Delayed, but not denied, Randy Johnson reached one of the game’s most cherished milestones Thursday night when he was credited with his 300th win. In a season that to date is one of the worst in his storied career, Johnson went six innings, relying on his defense by racking up just two strikeouts, and allowed two hits and an unearned run. The Giants‘ bullpen backed him with three shutout innings, and their offense put in a rare appearance, rallying for two runs in the second and three in the ninth.
While celebrating Johnson’s career took precedence, the secondary theme this week is the idea that the Big Unit may be the last 300-game winner. There are good reasons to think this might be the case. As Jay Jaffe wrote in his terrific piece, starters get decisions in 69 percent of games now, down from 78.5 percent in 1972. Over the course of even a long career, 600 or 700 starts in the modern game, that’s a loss of 60 or 70 decisions, and that can mean 40 wins or more for truly great pitchers. Someone like, say, Johan Santana can be just as good or even better than, oh, say, Don Sutton, but win many fewer games because of modern usage patterns. Combined with a discussion of active starting pitchers seemingly young enough to make a run at the milestone, the piece concluded that while there were some favorites among the field, “they’re all considerable long shots at the moment.”
As was Randy Johnson, back in the day. Johnson had 10 wins at the end of his age-25 season, and he had 104 wins at 32. No one, anywhere, would have pegged him as a candidate to reach 300 wins, and at the end of 1996 you might have gotten some arguments that he could get to 200, given that he was coming off an injury-shortened season and faced back problems that were likely to become chronic. One hundred ninety-six wins? I’m not sure he was a favorite for 196 more starts at that point.
Johnson’s career path is not terribly unusual among 300-game winners, either. Early Wynn didn’t have very many early wins, with an 83-94 mark through the age of 29, including a 1948 season that threatened to wash him out of the league (8-19, 5.82, with 94 walks and 49 strikeouts); he got to 300 wins 15 seasons later. Gaylord Perry had 24 wins at the age of 26, and eventually won 314. Phil Niekro, a knuckleballer admittedly, had six wins through his age-27 season, 110 through the age of 34, and then won 190 in the next 12 seasons.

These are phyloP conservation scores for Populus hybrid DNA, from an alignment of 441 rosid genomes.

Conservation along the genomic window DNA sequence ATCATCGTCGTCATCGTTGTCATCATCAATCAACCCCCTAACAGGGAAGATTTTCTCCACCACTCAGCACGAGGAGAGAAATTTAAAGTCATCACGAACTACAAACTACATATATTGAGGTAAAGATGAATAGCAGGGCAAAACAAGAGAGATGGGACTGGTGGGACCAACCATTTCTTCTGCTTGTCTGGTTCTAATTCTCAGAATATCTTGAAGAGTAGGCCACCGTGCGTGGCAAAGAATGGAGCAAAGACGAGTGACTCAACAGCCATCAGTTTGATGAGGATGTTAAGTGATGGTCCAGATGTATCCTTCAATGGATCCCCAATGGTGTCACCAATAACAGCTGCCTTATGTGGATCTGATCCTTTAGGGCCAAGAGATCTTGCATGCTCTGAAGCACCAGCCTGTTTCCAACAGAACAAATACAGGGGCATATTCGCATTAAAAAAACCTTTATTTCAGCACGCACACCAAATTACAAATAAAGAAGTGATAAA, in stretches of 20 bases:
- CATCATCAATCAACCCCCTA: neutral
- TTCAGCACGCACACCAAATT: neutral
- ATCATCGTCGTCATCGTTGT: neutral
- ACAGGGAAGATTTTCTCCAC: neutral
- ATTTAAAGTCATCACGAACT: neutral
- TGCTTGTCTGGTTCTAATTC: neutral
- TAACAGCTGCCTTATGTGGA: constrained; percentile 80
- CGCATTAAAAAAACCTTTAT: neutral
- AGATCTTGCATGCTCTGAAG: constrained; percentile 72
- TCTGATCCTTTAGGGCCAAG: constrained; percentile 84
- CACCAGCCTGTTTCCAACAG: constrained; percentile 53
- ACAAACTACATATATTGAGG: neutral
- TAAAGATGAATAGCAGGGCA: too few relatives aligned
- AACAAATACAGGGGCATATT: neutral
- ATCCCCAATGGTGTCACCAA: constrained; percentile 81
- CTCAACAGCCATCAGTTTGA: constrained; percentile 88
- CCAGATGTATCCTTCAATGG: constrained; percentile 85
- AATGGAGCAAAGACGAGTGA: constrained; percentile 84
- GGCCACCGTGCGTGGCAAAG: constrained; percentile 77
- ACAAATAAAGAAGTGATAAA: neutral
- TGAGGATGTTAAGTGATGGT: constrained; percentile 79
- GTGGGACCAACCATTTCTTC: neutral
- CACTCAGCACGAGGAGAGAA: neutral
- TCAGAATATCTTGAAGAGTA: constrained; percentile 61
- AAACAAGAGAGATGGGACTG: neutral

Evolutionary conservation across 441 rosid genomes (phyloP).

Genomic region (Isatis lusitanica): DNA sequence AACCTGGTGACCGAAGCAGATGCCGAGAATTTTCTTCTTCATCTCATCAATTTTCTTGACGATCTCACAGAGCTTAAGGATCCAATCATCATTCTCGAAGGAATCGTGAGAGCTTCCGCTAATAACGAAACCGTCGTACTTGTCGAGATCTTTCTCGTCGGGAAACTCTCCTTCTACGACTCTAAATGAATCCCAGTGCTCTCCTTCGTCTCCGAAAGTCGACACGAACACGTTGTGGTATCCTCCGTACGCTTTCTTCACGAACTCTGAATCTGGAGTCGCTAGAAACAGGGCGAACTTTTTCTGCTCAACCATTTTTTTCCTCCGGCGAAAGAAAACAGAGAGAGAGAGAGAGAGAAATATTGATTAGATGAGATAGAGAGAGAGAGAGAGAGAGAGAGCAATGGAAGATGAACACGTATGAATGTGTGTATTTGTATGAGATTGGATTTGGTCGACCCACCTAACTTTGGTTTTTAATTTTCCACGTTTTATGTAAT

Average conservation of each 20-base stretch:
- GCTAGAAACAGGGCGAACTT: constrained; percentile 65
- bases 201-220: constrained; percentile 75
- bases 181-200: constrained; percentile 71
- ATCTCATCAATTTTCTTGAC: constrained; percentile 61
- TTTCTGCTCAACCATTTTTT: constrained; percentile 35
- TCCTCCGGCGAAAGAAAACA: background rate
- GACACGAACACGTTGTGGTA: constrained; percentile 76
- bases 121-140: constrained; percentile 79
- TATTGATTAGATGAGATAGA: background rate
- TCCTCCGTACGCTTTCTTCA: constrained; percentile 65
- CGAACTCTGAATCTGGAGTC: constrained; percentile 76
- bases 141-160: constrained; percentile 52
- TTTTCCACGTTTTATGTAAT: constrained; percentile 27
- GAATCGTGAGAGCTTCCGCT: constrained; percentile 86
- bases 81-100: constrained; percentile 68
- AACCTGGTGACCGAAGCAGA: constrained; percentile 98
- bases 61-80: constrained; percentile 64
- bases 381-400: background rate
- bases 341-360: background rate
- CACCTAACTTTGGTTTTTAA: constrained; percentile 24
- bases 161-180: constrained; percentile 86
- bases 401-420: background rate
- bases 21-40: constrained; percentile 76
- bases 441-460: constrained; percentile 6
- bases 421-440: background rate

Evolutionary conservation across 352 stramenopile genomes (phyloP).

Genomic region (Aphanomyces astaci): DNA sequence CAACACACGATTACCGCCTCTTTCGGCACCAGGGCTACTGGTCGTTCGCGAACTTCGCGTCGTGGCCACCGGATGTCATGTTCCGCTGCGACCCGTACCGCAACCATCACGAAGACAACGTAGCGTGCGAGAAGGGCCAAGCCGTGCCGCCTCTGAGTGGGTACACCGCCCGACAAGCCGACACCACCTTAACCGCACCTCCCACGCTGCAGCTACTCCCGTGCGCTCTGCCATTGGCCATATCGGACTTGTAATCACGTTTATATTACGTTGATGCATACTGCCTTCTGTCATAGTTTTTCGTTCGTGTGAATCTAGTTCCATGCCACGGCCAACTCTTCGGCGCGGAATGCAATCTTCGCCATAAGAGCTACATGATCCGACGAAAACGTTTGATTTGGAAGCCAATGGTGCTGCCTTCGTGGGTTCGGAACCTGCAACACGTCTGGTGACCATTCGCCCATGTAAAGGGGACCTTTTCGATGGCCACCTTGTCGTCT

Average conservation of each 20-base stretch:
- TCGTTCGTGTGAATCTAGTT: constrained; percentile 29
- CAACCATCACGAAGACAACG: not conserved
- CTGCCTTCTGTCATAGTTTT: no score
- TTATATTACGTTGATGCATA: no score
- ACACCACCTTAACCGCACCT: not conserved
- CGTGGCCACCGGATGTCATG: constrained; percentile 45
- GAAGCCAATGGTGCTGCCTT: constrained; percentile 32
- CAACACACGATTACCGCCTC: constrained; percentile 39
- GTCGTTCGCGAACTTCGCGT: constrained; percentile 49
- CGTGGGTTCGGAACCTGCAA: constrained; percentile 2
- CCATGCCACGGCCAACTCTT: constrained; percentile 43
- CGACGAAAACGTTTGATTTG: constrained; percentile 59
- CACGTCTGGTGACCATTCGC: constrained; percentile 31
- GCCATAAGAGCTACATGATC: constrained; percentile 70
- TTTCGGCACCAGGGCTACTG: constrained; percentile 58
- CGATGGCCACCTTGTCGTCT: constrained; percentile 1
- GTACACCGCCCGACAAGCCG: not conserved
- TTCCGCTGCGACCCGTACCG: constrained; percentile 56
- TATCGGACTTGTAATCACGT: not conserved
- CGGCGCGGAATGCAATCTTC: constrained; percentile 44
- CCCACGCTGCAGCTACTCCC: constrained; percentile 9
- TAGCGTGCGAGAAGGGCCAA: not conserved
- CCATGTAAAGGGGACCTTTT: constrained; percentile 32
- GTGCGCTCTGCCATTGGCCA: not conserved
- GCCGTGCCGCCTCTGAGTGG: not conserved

Hank Aaron is the model, of course. Aaron was a great player in his twenties, but then he showed unusual consistency and longevity that enabled him to make up ground, year after year, on the pace that Babe Ruth had set. On the mound, Johnson had that kind of longevity. Nolan Ryan had that kind of longevity. At a lower level, Curt Schilling pitched himself into the Hall of Fame with surprising late-career effectiveness. Jamie Moyer will retire among the winningest pitchers in the game’s history thanks to his work after the age of 35.
As a result, I’d argue that it’s the unlikely candidates that you have to consider. Certainly, you want to talk about CC Sabathia and Mark Buehrle and Roy Oswalt, because they’re best positioned now should they continue having success. Three-hundred game winners, however, sometimes come from the pack, improving with age and having late peaks, multiple peaks, and extending their careers in a way that surprises and thrills us. If an 11-year-old Jay Jaffe had assembled that list in 1984, Mario Soto would have been on it, and Fernando Valenzuela, and Ron Guidry and Jack Morris; if Jay’s dad-a baseball fan himself-had worked it out in 1959, Whitey Ford and Johnny Antonelli would have been prominently mentioned. These were all good, even great pitchers, but they never sniffed 300 wins. Some never sniffed 200.